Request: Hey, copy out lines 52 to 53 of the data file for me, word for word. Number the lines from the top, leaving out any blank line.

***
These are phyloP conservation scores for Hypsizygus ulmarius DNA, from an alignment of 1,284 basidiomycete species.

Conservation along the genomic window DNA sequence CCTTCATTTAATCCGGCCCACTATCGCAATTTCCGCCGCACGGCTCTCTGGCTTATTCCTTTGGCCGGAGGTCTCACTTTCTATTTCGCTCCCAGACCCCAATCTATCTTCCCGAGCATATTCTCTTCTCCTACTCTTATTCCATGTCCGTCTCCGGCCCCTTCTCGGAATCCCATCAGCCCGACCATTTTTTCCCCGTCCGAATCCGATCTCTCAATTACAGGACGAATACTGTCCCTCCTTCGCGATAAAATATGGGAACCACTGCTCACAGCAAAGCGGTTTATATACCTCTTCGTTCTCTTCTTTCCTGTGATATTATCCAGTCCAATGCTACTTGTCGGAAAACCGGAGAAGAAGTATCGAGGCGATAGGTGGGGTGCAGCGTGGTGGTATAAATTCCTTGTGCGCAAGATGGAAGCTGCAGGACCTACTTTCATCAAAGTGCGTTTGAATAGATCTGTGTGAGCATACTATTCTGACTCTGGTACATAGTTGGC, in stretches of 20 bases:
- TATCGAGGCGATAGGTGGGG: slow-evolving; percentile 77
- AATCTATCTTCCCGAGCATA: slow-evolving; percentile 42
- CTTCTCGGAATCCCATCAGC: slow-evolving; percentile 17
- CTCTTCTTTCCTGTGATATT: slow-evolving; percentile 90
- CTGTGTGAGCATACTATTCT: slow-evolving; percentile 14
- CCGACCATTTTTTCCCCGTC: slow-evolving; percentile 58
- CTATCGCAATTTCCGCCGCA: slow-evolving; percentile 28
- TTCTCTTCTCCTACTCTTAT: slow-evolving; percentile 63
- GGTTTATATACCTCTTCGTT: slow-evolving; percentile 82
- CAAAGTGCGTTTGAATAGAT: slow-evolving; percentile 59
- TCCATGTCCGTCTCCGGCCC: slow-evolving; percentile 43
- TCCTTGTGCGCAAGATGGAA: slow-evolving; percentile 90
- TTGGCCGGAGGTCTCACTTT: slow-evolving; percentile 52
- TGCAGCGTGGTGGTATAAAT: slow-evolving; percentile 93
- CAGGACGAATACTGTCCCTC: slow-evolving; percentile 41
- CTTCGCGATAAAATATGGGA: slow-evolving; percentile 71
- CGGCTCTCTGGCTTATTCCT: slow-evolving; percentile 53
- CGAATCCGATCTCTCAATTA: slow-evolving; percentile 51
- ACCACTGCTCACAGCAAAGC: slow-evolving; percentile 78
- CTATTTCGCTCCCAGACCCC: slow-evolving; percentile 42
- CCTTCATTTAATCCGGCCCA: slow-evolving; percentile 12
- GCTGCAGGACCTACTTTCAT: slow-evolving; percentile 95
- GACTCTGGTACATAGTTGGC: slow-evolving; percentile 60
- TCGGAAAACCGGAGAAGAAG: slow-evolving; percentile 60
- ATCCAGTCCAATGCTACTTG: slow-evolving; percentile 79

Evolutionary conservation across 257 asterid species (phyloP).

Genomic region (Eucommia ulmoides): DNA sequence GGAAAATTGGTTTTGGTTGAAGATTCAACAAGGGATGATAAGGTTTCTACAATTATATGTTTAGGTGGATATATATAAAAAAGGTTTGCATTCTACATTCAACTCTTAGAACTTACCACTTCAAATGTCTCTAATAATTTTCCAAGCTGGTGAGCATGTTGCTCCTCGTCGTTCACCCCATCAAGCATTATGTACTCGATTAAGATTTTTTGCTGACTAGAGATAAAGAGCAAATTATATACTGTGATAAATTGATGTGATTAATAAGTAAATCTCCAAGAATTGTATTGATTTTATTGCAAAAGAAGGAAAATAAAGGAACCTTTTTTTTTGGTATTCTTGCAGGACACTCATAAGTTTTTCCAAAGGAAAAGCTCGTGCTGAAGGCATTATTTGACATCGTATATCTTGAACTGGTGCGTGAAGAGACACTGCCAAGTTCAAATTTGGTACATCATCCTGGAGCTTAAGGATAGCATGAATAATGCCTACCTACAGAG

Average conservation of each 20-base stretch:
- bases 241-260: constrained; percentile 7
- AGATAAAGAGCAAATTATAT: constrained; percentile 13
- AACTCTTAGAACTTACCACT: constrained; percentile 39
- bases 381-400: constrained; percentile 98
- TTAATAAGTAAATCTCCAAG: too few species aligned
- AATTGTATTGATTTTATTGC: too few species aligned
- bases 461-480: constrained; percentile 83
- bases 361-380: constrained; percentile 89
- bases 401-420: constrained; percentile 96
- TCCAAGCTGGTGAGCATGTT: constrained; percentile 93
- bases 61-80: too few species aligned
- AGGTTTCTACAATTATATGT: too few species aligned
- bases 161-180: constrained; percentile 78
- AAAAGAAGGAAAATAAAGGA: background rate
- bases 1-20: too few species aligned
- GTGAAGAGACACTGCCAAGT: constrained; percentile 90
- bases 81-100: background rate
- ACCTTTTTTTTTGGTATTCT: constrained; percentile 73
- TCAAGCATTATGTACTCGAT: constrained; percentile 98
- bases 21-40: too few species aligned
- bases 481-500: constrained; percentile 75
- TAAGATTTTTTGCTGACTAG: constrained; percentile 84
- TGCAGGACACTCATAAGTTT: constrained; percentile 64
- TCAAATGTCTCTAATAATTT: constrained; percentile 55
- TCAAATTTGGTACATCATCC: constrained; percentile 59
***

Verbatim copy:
- TAAGATTTTTTGCTGACTAG: constrained; percentile 84
- TGCAGGACACTCATAAGTTT: constrained; percentile 64